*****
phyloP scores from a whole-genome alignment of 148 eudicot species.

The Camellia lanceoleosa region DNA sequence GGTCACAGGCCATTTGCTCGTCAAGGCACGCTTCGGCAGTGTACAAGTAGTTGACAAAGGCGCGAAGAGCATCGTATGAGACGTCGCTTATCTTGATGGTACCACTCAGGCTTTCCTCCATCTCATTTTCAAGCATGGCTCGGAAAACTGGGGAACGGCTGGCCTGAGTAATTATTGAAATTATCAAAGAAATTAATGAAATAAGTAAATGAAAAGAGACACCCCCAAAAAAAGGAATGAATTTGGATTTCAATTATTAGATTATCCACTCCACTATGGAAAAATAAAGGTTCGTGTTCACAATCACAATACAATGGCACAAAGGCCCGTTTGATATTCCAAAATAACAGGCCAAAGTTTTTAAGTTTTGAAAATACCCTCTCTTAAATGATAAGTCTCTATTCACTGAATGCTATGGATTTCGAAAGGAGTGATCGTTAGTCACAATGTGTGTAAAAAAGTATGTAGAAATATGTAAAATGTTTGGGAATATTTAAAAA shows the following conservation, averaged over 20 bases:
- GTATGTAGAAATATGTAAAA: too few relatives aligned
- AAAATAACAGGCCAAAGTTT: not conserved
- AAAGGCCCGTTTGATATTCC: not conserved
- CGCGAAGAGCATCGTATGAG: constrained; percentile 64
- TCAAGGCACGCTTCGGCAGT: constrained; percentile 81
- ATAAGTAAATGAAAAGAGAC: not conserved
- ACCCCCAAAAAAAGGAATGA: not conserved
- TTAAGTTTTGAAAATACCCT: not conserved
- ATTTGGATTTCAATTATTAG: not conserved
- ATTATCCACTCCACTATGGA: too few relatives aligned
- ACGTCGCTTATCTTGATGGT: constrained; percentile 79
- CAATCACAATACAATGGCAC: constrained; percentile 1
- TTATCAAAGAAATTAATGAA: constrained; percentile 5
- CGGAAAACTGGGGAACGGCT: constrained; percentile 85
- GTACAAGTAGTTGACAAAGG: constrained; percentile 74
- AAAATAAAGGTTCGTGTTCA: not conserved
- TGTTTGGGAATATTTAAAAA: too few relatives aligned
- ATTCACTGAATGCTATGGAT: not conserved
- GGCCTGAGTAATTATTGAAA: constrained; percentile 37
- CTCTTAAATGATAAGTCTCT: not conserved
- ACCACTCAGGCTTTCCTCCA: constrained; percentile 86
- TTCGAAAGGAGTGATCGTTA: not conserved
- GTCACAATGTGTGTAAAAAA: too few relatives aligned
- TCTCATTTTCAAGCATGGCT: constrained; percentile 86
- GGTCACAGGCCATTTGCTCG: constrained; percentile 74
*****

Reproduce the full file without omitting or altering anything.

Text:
phyloP scores from a whole-genome alignment of 148 eudicot species.

The Camellia lanceoleosa region DNA sequence GGTCACAGGCCATTTGCTCGTCAAGGCACGCTTCGGCAGTGTACAAGTAGTTGACAAAGGCGCGAAGAGCATCGTATGAGACGTCGCTTATCTTGATGGTACCACTCAGGCTTTCCTCCATCTCATTTTCAAGCATGGCTCGGAAAACTGGGGAACGGCTGGCCTGAGTAATTATTGAAATTATCAAAGAAATTAATGAAATAAGTAAATGAAAAGAGACACCCCCAAAAAAAGGAATGAATTTGGATTTCAATTATTAGATTATCCACTCCACTATGGAAAAATAAAGGTTCGTGTTCACAATCACAATACAATGGCACAAAGGCCCGTTTGATATTCCAAAATAACAGGCCAAAGTTTTTAAGTTTTGAAAATACCCTCTCTTAAATGATAAGTCTCTATTCACTGAATGCTATGGATTTCGAAAGGAGTGATCGTTAGTCACAATGTGTGTAAAAAAGTATGTAGAAATATGTAAAATGTTTGGGAATATTTAAAAA shows the following conservation, averaged over 20 bases:
- GTATGTAGAAATATGTAAAA: too few relatives aligned
- AAAATAACAGGCCAAAGTTT: not conserved
- AAAGGCCCGTTTGATATTCC: not conserved
- CGCGAAGAGCATCGTATGAG: constrained; percentile 64
- TCAAGGCACGCTTCGGCAGT: constrained; percentile 81
- ATAAGTAAATGAAAAGAGAC: not conserved
- ACCCCCAAAAAAAGGAATGA: not conserved
- TTAAGTTTTGAAAATACCCT: not conserved
- ATTTGGATTTCAATTATTAG: not conserved
- ATTATCCACTCCACTATGGA: too few relatives aligned
- ACGTCGCTTATCTTGATGGT: constrained; percentile 79
- CAATCACAATACAATGGCAC: constrained; percentile 1
- TTATCAAAGAAATTAATGAA: constrained; percentile 5
- CGGAAAACTGGGGAACGGCT: constrained; percentile 85
- GTACAAGTAGTTGACAAAGG: constrained; percentile 74
- AAAATAAAGGTTCGTGTTCA: not conserved
- TGTTTGGGAATATTTAAAAA: too few relatives aligned
- ATTCACTGAATGCTATGGAT: not conserved
- GGCCTGAGTAATTATTGAAA: constrained; percentile 37
- CTCTTAAATGATAAGTCTCT: not conserved
- ACCACTCAGGCTTTCCTCCA: constrained; percentile 86
- TTCGAAAGGAGTGATCGTTA: not conserved
- GTCACAATGTGTGTAAAAAA: too few relatives aligned
- TCTCATTTTCAAGCATGGCT: constrained; percentile 86
- GGTCACAGGCCATTTGCTCG: constrained; percentile 74